Not a week goes by, it seems, when a research outfit doesn't release a new report attesting to Americans (most especially baby boomers') lack of preparedness for retirement. Myriad reasons are offered for the abysmal state of planning, among them the slow economic recovery, wages that fail to keep pace with the rising cost of living and a culture that prizes spending over savings.
A growing number of experts also are assigning blame to the substandard retirement and investment planning that Americans are receiving through their employers. Paltry 401(k) fund options, high asset management fees, inadequate plan oversight and the limited availability of employer-sponsored financial planning services are, say critics, major contributing factors to the retirement planning shortfall.
Market-watchers also say that investment options offered to plan participants often are too limiting. The menu of choices available — a mix of equity funds, fixed income funds and money market funds — may not provide a sufficiently broad array of non-correlating assets to sustain investment growth objectives while also insulating plan participants from market volatility.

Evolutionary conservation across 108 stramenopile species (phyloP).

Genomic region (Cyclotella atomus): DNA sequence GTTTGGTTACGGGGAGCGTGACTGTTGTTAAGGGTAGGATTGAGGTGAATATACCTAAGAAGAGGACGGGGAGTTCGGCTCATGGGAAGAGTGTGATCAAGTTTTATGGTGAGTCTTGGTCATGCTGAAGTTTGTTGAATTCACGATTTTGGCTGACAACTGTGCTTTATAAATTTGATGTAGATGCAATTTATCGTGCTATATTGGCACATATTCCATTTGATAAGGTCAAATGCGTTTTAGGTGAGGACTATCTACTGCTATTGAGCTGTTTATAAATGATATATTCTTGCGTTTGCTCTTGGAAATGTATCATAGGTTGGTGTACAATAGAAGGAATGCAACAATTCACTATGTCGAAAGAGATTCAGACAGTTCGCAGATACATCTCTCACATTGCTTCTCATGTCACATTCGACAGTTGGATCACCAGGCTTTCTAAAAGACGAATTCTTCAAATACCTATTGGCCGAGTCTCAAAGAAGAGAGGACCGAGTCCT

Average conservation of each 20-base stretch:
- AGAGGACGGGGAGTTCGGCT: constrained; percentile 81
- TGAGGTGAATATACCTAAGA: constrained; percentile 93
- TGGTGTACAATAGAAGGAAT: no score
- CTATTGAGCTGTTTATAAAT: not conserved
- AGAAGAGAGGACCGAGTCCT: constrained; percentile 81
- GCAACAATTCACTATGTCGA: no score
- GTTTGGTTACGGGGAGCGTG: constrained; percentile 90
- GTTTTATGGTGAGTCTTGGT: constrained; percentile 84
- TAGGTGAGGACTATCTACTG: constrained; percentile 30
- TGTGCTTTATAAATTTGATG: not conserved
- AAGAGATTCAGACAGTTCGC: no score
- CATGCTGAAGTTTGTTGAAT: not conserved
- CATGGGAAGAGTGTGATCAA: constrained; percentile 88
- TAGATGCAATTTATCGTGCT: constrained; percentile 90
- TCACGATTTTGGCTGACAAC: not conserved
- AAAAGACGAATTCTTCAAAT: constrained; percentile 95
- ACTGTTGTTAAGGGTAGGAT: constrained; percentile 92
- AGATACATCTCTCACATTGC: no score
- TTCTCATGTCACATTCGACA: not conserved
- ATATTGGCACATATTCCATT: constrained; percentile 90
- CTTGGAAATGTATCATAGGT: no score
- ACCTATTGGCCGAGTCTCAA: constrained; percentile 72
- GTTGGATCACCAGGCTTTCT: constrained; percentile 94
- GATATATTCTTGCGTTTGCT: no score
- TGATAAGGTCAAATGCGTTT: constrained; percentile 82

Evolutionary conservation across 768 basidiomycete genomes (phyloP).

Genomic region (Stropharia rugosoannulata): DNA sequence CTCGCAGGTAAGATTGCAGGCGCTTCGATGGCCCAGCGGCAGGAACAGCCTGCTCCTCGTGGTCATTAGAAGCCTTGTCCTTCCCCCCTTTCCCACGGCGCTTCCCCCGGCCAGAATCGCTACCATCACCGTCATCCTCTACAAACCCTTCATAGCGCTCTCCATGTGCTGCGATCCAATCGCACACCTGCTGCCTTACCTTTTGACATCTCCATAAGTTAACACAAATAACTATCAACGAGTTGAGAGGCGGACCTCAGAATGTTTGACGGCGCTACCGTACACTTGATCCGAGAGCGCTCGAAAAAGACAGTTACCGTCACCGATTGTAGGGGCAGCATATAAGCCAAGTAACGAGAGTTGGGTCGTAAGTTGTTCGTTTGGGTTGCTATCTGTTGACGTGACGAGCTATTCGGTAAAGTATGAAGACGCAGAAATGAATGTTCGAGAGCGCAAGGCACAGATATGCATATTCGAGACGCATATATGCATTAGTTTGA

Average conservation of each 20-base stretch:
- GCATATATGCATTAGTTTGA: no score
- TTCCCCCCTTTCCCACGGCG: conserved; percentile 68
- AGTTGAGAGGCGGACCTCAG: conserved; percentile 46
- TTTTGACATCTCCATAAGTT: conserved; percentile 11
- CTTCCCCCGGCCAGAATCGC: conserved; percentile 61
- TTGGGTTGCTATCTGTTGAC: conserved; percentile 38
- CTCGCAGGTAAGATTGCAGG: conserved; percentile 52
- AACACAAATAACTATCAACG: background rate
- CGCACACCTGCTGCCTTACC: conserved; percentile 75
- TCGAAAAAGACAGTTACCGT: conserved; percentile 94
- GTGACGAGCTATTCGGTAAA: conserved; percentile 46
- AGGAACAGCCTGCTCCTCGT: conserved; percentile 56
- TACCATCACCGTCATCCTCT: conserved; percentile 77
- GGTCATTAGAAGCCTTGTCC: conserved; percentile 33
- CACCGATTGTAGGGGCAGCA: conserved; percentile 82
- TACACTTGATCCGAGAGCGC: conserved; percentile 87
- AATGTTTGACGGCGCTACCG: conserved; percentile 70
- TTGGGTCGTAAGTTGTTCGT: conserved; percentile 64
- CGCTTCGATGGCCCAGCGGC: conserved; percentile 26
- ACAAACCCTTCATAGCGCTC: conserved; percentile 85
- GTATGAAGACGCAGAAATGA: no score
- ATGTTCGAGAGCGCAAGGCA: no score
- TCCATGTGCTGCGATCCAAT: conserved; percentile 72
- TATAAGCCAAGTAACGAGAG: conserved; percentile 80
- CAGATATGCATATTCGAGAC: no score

Credit for the limited selection is due the mutual fund companies, which critics say maintain a “stranglehold” on the fund options offered participants in 401(k)s and other profit-sharing plans. In recent years, many of these plans have migrated to “target date” or “life cycle” funds that automatically reapportion employees’ plan portfolios to progressively more conservative allocations as they approach retirement age.
While the Retirement Readiness program complements ING's 401(k) plan administration services, other life insurers are adding financial planning to other group insurance offerings they market to employers, such as disability income, life, auto, home, critical illness, vision and dental insurance.
Among the companies piggybacking retirement planning to their group offerings is MetLife. The program includes a four-part seminar series, each two-hour session of which covers components of planning: retirement goals and objectives; creating and protecting wealth; asset accumulation and income distribution vehicles; and in the final session, a discussion of current employee benefits, including the company retirement plan, plus government programs like Social Security and Medicare.